The UK government today announced GBP65 million (USD84 million) of investment in future technologies, including GBP15 million to enable universities, research organisations and businesses to build robots to inspect, maintain and repair nuclear power stations, satellites and wind turbines. The robotics will also be used to address new problems resulting from the pandemic, including ones that can operated remotely and make contact-free deliveries or move hospital beds.

(Image: UK government)

The Department for Business, Energy & Industrial Strategy (BEIS) said the funding will be available through the government’s Industrial Strategy Challenge Fund, which has been extended to help develop solutions to some of the biggest global challenges, including climate change and tackling diseases such as cancer and Alzheimer's.

Nearly GBP44 million is to develop the next generation of high-performance batteries for electric vehicles and wind turbines, which could also be used for new technologies such as electric airplanes. The funding will also be used to complete a UK Battery Industrialisation Centre, in Coventry. Another GBP6.5 million will be allocated to the Advanced Therapy Treatment Centre network to accelerate patient access to cell and gene based therapies.

Science Minister Amanda Solloway said: "We want to build back better by putting the UK at the forefront of new technologies to create high-skilled jobs, increase productivity and grow the economy as we recover from coronavirus. This new funding will strengthen the UK’s global status in a range of areas, including battery technologies for electric vehicles and robotics, helping us develop innovative solutions to some of our biggest global challenges and creating jobs in rewarding careers right across the country."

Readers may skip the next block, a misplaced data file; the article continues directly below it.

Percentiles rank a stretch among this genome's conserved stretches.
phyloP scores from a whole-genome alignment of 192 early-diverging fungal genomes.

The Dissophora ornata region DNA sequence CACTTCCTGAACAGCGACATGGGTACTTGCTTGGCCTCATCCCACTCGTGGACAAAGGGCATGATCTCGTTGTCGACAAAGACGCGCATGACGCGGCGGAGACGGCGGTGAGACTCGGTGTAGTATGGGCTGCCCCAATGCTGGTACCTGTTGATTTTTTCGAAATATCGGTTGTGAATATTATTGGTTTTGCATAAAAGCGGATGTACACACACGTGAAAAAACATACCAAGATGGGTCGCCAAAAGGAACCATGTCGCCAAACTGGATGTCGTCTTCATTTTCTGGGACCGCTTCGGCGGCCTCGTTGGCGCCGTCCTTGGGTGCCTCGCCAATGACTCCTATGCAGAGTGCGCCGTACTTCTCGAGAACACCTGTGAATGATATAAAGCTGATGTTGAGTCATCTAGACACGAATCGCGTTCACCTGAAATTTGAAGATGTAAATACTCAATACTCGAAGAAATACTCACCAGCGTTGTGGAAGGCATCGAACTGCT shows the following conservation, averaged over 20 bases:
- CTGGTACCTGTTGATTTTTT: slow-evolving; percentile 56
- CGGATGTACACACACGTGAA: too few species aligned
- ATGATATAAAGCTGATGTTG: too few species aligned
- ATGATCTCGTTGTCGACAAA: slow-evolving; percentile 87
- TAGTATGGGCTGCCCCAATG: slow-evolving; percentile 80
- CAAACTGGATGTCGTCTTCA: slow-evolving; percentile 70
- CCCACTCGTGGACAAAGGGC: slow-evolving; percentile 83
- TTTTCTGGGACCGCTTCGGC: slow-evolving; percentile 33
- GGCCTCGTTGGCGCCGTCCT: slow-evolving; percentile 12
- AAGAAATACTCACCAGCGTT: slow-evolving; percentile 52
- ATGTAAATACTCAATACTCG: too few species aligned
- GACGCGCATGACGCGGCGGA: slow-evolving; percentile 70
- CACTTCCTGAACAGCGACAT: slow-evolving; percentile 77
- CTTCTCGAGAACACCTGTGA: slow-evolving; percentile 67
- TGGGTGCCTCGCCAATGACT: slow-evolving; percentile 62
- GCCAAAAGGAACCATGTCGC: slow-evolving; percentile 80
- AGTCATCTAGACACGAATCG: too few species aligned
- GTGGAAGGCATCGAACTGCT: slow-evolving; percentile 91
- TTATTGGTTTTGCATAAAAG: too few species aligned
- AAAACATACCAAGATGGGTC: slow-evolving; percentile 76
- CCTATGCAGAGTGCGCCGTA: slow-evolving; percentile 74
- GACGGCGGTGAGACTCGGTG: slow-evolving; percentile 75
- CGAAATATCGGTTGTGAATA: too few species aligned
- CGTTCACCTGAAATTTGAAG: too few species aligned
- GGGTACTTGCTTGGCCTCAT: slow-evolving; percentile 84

Established in 2017, the Industrial Strategy Challenge Fund is providing GBP2.6 billion of government investment with the aim of funding world-leading research and highly innovative businesses to address the biggest industrial and societal challenges.

BEIS said that today's announcement is part of the government’s commitment through its R&D Roadmap "to put the UK at the forefront of transformational technologies" and is part of the government's wider commitment to increase R&D investment to 2.4% of GDP by 2027.

Researched and written by World Nuclear News

Date: Friday, 11 September 2020
Original article:,-batteries-and